Throughout the history of our specialty, neurosurgeons have engaged in a relentless quest to develop new surgical devices to improve patient outcomes. Some new devices, such as endovascular coils and deep brain stimulators, have proven enormously impactful and are now used to treat patients throughout the world.1,4 Other inventions represent important but incremental improvements, such as technical modifications that allow surgeons to manipulate microscope controls with their teeth or toes.2,3 Several factors influence the rate at which new devices and techniques are adopted by neurosurgeons. Cost and ease of use are key considerations. Another more difficult to quantify variable that impacts new device adoption is the technical esthetic sensibility of the individual surgeon.

When performing microsurgical procedures, for example, surgeon preferences vary for the types of instruments displayed on the operative field. Some surgeons prefer a broad range of instruments specifically designed to optimally address any technical challenge that might be encountered during the procedure. At the other end of the spectrum, some neurosurgeons take a more workmanlike approach to performing procedures. They are content to use a small complement of instruments to overcome any and all technical challenges encountered, regardless of how effortful the process might be.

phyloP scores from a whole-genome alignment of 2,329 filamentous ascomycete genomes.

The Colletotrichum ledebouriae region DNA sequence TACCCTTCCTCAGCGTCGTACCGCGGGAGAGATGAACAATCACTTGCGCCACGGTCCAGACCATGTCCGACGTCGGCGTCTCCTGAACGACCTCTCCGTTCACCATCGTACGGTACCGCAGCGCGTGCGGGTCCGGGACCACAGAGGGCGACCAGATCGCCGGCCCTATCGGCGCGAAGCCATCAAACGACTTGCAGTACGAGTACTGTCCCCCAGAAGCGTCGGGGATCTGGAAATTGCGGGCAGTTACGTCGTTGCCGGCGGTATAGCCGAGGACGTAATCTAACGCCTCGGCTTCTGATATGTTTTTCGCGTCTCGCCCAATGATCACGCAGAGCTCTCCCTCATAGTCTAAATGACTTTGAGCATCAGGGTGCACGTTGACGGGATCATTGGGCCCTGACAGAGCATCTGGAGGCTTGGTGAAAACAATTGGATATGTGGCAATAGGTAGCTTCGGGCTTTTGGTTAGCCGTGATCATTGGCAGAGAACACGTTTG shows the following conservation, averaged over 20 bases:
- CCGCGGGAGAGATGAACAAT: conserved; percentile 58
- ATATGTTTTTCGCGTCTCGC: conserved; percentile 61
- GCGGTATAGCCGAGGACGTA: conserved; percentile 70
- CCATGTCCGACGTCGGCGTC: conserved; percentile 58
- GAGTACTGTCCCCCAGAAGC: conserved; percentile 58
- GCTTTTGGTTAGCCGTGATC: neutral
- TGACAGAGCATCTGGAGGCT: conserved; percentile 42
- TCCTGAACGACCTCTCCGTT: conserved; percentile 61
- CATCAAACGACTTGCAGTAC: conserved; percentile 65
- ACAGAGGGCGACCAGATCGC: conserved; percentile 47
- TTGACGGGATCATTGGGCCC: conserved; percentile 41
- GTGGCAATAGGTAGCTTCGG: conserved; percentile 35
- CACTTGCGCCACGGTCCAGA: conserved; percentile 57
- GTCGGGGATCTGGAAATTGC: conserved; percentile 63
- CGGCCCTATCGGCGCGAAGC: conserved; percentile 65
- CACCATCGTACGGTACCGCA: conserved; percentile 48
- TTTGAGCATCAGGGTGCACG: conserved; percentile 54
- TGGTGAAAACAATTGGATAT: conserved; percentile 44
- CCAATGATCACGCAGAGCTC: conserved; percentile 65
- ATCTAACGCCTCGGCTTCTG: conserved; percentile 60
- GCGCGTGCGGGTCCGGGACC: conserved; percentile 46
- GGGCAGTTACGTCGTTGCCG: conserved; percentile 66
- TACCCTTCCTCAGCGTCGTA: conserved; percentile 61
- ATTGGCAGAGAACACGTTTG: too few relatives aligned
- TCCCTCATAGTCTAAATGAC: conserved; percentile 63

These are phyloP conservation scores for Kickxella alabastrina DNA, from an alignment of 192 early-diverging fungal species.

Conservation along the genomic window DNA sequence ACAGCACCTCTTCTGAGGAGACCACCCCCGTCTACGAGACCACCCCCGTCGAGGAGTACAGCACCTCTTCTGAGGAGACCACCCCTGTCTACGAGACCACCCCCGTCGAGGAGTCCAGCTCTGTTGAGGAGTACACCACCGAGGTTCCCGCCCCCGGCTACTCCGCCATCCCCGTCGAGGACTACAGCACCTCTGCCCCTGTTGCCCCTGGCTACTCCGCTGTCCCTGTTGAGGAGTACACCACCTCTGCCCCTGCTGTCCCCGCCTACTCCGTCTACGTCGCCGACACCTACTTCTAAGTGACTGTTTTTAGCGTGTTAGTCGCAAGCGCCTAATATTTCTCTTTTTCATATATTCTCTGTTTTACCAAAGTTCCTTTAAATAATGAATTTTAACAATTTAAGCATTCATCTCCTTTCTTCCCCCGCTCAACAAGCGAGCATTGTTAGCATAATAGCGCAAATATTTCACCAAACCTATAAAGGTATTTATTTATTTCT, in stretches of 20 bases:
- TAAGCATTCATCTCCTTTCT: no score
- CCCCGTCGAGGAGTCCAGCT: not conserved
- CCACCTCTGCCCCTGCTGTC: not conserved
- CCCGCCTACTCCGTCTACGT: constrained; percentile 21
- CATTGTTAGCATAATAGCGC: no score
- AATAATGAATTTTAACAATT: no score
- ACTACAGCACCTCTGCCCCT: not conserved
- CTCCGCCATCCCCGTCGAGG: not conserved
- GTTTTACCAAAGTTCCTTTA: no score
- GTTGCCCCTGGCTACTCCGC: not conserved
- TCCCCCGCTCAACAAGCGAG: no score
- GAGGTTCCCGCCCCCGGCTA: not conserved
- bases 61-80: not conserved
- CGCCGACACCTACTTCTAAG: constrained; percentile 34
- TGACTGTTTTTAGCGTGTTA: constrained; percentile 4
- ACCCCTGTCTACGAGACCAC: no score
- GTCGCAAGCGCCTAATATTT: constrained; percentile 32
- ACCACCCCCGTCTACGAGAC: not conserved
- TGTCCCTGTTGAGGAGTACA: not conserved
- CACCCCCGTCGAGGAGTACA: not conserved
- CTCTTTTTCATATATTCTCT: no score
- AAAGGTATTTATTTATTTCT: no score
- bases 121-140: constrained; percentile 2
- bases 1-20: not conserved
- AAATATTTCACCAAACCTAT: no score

In this brief technical note, we describe a new device and method designed to refine one small but important step in the ventriculoperitoneal shunt (VPS) operation. Specifically, we describe shunt scissors that are designed to enable surgeons to gracefully create a subgaleal shunt valve pocket in an efficient and technically pleasing manner.

Methods

When a VPS procedure is performed, it is necessary to create a subgaleal pocket that will accommodate the shunt valve. Under most circumstances the valve will be positioned over the posterior skull. In the case of a posterior VPS, the pocket is positioned just caudal to the posterior bur hole, in line with the planned path of the subcutaneously placed peritoneal catheter. There is increased mechanical resistance to dissection and development of a subgaleal plane in this region of the scalp, due to the transition that occurs between the galea of the posterior skull and suboccipital neck fascia. This increased resistance is particularly pronounced in large adult male patients.

Surgical Technique

The current technique for developing the subgaleal valve pocket involves inserting standard surgical scissors into the subgaleal space while the instrument is in the closed position, and then spreading the blades open to expand the space and create the pocket. This is a surgical scenario in which the instrument being used is not designed optimally for the technical task that must be performed. Surgeons are simply making do with an existing device designed for a different purpose to create the pocket, even if it requires inelegant application of large manual forces.

Device Design